Poetry: Scenes From A Childhood | clivejames.com
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Scenes From A Childhood


Untouchable, the storm cellar door, its tin a pane of fire.
Long into the dark it’s warm.


Little things live in shapes the stones weep:
blind worms, grubs like thumbs, roly-polies
rolled up in their stonelike sleep.


The ant an aimed light cripples into ash
is lifted by the luckier others,

borne down
the eyeless socket in the ground.


Light wind pricks light across the dark tank.

An engine of insects hums in the cattails.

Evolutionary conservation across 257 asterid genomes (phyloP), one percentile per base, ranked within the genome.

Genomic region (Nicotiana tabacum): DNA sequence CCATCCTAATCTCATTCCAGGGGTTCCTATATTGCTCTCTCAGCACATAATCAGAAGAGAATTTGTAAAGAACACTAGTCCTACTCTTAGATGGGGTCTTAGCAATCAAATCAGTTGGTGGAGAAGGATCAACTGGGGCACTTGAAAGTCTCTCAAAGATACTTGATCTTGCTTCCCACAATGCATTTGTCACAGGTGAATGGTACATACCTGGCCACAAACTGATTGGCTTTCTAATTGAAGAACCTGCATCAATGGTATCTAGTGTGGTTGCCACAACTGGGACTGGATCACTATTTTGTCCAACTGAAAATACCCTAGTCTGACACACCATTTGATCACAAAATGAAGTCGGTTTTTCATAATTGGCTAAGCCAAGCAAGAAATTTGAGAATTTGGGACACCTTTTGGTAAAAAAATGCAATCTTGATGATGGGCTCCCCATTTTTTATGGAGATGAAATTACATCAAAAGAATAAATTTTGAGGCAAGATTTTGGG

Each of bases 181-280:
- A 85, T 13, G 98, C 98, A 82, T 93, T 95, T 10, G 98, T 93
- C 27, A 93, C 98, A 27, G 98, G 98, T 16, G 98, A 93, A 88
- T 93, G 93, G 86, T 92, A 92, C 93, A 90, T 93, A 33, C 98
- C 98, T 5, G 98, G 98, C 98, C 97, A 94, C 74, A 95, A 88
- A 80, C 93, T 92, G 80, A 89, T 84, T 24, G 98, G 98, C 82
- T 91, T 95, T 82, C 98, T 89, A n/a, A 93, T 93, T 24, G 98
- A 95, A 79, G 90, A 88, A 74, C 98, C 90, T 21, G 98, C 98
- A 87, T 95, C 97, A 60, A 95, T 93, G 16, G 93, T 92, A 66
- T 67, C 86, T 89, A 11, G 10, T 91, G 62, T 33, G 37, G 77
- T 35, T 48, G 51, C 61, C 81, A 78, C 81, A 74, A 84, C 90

A sandhill crane stabs its shadow.


What hand moves the clouds?
To what touch do they come so slowly apart?


It does not end, the dirt and the distance and the seared air.
Stare and stare

and even crows become the light into which they fly,
that pulse of false water where the world becomes the sky.


Is it painful, the locust leaving itself?
Is that what in the briar of night they sing?

How hard to the highest treelimbs,
to the toolshed and shut doors at dawn
their likenesses cling.